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Expect a Change in Strategy in the 2018 NFL Draft

I’ll be the first to admit, I love the draft. Outside of the excitement of waking up on a Sunday morning knowing I get to watch Seahawks football, nothing NFL related comes close. I love the lead-up to the draft. In years past I’ve taken for granted having a full-rack of picks in each round, I’ve taken for granted that the draft has always been a complimentary piece to an already stacked roster, maybe I shouldn’t have. With the 2013/2014/2015/2016 drafts proving to be somewhat disappointing, I’ve really delved quite deep into what mistakes Seattle has made, the risks they’ve taken and the types of guys they’ve ultimately selected.

All that will change in 2018. All of it.

John Schneider has said as much that he could have done a better job in years past and I agree with him. They’ve clearly drafted for need rather than best player available. Given how stacked their roster is it wasn’t a necessity in the grand scheme of things.

I’m not going to go hard on pulling the picks apart because that doesn’t actually bring anything to the table. It’s clear that this front office has accepted that mistakes were made and is happy to address them. That’s a whole lot better than pretending everything is fine and carry on as they were. Acceptance is the first stage to resolution, after all.

Whilst Seattle does have specific measurements for certain positions and several ‘draft traits’ they have deviated away from it at times. Although they were high on excellent SPARQ numbers, they’ve also taken guys with low scores, too. So it’s not an exact science by any means. They’ve also never drafted a cornerback with an arm length of less than 32 inches, but would they now accept that 31 ¾ is probably not going to be the end of the world?

I think we see a different approach this year with some real ‘wow’ moments. Ronald Jones II could be a prime candidate that doesn’t fit the ‘typical’ Seahawks mould at running back, but I still believe he will be pretty high on their draft board. Jones II is taller than they have historically gone for and lighter, too. As a counter argument explosion tests for defensive lineman is likely to not change too much, given the importance of explosion for lineman. Although hand placement is, in my opinion, a close second. Joe Thomas said as much in a recent interview about a month ago. If there’s an EDGE guy that hasn’t tested particularly high in the explosion tests but has elite hands and a repertoire of moves, should they pull the trigger? I think so.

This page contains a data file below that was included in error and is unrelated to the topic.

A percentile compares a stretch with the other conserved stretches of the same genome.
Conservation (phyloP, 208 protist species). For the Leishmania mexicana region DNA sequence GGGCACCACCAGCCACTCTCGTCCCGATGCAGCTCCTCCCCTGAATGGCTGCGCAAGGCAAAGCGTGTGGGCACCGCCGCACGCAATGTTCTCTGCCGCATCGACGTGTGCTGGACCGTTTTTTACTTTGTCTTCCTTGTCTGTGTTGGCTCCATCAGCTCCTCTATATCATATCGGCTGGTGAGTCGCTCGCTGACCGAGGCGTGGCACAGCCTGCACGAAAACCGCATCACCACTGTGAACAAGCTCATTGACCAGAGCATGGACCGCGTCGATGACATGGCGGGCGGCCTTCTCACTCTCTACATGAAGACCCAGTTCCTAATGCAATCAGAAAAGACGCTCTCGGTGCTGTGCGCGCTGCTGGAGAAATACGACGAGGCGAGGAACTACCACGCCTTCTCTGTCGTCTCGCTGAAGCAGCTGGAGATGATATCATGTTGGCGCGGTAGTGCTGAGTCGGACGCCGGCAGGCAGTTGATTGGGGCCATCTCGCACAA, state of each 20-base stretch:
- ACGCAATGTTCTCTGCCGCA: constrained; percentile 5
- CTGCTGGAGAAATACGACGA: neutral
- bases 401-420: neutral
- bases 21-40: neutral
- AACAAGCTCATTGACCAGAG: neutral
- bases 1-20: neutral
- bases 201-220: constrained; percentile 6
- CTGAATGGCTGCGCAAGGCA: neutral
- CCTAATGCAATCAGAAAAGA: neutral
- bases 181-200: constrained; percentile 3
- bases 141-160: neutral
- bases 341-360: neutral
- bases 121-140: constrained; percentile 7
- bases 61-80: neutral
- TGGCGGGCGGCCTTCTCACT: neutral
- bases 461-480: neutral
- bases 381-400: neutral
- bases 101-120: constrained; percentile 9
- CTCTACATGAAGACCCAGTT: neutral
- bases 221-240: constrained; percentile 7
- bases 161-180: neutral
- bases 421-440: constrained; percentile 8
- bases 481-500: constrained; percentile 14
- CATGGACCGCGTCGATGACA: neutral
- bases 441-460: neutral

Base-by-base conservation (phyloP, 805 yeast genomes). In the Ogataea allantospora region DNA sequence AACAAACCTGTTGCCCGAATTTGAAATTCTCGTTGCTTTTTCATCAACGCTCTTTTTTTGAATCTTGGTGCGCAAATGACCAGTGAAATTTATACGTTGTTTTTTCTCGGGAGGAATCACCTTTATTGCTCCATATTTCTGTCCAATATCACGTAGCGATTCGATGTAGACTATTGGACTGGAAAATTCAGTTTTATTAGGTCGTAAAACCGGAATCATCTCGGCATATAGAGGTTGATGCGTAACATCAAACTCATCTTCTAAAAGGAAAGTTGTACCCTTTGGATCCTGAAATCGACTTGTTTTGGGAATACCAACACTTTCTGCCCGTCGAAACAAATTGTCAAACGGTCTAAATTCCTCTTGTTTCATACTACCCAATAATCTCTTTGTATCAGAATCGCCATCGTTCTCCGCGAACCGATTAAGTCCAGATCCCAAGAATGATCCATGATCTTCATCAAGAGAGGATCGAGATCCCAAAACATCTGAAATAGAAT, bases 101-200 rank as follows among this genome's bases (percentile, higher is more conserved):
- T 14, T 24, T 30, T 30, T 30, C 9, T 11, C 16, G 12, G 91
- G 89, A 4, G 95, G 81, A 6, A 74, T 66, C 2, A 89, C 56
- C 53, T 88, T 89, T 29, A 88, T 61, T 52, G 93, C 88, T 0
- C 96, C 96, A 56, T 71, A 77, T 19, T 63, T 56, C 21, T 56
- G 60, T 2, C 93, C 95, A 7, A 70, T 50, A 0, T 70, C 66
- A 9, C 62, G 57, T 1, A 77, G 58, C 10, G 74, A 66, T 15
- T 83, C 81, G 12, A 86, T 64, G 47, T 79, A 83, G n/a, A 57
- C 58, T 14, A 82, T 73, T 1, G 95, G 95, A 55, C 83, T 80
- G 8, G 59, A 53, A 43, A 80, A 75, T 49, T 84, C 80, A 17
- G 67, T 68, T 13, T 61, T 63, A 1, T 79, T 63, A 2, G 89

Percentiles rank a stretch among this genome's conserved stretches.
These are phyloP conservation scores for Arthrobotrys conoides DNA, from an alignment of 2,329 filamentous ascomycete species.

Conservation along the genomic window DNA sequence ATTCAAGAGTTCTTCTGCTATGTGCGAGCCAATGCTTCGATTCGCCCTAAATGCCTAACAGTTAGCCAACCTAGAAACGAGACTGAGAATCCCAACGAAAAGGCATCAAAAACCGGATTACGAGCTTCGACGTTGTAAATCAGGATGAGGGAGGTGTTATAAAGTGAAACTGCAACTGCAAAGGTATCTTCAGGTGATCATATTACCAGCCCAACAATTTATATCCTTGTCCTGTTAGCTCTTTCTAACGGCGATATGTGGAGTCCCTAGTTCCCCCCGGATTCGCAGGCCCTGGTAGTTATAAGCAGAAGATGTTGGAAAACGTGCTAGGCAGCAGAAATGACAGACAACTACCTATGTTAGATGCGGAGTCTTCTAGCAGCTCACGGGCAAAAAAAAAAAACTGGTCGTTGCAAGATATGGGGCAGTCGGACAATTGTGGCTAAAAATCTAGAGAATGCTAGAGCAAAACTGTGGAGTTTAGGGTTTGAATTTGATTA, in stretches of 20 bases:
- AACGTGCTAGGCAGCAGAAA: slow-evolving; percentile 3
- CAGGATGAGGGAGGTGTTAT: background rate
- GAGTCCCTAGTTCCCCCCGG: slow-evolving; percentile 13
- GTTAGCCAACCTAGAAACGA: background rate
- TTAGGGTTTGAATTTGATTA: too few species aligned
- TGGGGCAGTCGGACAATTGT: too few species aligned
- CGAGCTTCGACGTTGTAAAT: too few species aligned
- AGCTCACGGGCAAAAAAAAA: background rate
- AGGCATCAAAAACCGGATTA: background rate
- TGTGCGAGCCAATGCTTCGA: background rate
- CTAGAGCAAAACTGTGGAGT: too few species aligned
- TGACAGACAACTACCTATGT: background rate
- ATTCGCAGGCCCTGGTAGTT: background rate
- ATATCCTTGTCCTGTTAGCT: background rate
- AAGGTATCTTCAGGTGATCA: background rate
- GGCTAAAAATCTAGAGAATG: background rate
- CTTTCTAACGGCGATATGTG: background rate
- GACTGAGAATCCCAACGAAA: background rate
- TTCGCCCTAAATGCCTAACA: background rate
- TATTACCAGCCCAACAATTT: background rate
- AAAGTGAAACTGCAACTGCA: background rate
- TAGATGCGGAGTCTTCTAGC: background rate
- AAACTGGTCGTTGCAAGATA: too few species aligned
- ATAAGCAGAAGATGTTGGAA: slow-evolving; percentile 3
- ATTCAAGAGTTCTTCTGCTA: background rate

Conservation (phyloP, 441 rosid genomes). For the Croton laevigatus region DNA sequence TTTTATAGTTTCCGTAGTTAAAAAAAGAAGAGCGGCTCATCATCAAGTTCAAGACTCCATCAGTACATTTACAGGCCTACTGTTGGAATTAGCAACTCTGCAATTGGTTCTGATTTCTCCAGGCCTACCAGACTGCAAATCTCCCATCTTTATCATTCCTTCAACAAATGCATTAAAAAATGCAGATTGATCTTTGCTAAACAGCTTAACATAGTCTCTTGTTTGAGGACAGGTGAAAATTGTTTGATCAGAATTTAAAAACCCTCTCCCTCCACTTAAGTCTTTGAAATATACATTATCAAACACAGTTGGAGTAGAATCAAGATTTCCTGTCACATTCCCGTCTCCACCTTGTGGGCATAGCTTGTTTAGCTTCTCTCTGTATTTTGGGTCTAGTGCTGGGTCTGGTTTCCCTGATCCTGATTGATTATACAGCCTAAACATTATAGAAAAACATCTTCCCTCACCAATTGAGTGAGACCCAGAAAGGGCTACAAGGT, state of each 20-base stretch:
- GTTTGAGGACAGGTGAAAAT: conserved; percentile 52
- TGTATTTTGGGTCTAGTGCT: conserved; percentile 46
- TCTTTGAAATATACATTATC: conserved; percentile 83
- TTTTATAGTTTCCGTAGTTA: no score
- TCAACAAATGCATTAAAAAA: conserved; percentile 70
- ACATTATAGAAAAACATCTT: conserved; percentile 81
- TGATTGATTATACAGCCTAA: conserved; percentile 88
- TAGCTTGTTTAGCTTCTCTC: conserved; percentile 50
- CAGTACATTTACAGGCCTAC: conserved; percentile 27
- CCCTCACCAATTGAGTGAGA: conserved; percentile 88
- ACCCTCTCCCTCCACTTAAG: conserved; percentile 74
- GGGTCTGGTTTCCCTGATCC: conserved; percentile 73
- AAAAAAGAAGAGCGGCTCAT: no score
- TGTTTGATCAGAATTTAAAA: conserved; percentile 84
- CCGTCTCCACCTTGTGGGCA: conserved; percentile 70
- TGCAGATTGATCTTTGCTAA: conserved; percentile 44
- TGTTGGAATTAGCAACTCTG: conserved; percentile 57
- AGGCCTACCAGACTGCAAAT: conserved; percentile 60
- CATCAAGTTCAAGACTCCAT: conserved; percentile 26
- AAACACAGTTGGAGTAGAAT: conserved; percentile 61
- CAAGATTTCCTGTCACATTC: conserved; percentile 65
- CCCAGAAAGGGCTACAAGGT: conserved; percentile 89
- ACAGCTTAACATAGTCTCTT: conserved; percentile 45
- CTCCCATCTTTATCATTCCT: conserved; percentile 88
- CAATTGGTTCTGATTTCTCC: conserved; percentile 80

If you’re talking the ‘ideal’ draft model and how to find the most success you have to take these three avenues –

Best player available

Make as many selections as you can

Find value

Going best player available is an obvious one, with the salary cap as it is, having all stars at every position isn’t possible, I can’t think of a single team that doesn’t have at least one glaring hole on their roster, it happens. Going best player available gives you a key advantage in singular matchups, it puts the best ‘overall’ football team on the field as well. Obviously it’s not an exact science and some common sense does need to come into play but it’s about finding that balance between BPA and team needs. If the draft falls your way, you might strike gold and be able to go BPA AND address the team’s biggest need, that’s a big plus.

It has also been statistically proven on multiple occasions that teams who make lots of selections have the biggest success. Let’s not get silly and suggest that trading down 30 times to end up with a huge selection of 5th, 6th & 7th rounder’s is the answer because it isn’t. But if you’re selecting at #18, would you get a similar graded player at, say, #25? That obviously depends on how you grade players and how the draft falls, but ultimately, with the draft being (to a certain extent) a crap shoot of luck, making as many selections gives said team a higher chance of finding ‘those guys’.